Fantasy Baseball Category Analysis: Jorge Lopez, Taylor Ward, Daniel Vogelbach (2022)
The weather has been frigid across most of America, mirroring many teams’ bats. Not everyone has been ice cold, but there have been more than a few sluggers who have yet to get things going. In Roto, a slow start won’t hurt you much, but in Head to Head leagues, these early slumps can be devastating. No one wants to start 0-3 or worse, so pay attention!
For every slumping All-Star, there is a relatively unknown tearing it up on the waiver wire. If your team has been sluggish out of the gate, then look no further than this list of un-rostered studs. Many of these players will help you in multiple ways but will likely give you the biggest boost in the category under which they are listed.
The standard parameter for this weekly series is to spotlight guys who are rostered in less than 50 percent of Yahoo leagues. This week, however, I’ve chosen to do things a bit differently. While all the players will still be available in more than half of Yahoo leagues, the hitters I focus on will include the even less heralded. Many will be far below the 50 percent threshold.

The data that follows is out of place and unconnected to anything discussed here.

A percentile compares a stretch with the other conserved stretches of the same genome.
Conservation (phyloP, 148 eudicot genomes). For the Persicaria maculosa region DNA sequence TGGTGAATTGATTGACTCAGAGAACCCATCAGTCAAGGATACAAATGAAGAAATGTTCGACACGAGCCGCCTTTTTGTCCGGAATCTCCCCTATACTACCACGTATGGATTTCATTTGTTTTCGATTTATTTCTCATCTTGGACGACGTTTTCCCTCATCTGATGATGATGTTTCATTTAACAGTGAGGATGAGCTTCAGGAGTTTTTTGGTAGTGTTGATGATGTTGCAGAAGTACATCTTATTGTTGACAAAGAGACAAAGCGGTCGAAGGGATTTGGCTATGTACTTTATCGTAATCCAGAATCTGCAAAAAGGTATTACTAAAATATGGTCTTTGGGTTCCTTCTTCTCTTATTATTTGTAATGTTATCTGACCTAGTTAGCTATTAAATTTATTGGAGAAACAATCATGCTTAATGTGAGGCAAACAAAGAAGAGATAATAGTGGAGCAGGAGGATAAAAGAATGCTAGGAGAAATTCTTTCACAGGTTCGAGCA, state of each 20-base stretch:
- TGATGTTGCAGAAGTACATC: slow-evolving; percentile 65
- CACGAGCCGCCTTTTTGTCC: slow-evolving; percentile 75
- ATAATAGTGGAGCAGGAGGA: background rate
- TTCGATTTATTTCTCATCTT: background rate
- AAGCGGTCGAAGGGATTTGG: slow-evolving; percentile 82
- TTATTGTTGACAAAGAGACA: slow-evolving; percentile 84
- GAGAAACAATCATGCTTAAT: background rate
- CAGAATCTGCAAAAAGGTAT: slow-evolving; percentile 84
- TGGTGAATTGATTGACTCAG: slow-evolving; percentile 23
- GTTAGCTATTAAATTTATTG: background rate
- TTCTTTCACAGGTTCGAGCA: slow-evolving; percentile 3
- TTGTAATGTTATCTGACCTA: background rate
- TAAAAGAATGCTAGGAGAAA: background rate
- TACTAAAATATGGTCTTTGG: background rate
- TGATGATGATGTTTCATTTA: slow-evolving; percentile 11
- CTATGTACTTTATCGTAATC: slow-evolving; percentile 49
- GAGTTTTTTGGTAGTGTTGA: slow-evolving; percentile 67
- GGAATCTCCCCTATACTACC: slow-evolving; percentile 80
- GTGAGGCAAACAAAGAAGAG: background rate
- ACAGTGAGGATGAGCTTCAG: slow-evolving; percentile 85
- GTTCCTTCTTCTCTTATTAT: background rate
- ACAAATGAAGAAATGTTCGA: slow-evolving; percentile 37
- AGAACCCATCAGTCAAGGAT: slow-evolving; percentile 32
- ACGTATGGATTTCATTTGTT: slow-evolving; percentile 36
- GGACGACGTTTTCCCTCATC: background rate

While there is value in discussing the in-demand players, for nearly half of the readers, those guys are already taken! So this week, I’m sending some love to the deeper league guys where players like Thairo Estrada are already rostered. And for those of you in standard ones (10 or 12 team), any one of these guys could still be worth the gamble depending on your roster. You may just be getting your most brag-worthy player when it’s all said and done.
It’s not every day you see a 270-pound beast leading off, but that is exactly the role Vogelbach’s been dispatched in. With the ability to work a walk, go deep, and even hit to the opposite field, Volgy has found himself atop the Pirates order more often than not. So far, the powerful DH has looked extremely confident at the dish (and in interviews), hitting for a robust .311 batting average, with a .936 OPS, and three dingers.